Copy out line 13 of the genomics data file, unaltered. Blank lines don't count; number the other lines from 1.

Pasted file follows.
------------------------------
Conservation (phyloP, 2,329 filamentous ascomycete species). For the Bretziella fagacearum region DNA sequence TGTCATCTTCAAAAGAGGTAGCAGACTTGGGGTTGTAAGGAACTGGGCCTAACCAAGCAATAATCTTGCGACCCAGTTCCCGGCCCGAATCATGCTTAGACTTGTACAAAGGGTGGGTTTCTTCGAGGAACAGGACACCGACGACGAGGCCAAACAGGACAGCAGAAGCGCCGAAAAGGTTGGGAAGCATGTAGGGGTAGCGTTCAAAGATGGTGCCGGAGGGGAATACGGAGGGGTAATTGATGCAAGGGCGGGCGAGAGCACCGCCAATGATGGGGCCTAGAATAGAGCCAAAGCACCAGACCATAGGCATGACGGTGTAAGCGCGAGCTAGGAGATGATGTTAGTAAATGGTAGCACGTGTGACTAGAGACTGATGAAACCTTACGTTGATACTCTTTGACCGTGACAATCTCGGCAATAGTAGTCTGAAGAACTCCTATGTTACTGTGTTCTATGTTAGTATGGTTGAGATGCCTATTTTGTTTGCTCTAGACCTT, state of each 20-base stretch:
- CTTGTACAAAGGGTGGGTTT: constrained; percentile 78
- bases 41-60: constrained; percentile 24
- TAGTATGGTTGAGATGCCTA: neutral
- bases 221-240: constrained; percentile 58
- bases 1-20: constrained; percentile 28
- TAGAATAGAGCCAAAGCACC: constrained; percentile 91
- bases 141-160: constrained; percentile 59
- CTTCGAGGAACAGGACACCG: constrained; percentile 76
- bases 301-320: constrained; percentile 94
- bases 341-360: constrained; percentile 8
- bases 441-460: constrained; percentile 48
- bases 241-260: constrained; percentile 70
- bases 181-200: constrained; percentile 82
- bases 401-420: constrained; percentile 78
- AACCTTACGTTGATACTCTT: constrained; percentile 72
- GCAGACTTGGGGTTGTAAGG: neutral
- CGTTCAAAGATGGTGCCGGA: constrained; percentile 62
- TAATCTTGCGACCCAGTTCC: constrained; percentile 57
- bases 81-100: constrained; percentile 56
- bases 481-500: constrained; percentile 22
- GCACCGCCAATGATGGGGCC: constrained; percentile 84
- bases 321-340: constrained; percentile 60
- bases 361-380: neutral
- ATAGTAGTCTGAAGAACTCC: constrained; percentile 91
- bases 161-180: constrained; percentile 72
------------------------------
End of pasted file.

- bases 241-260: constrained; percentile 70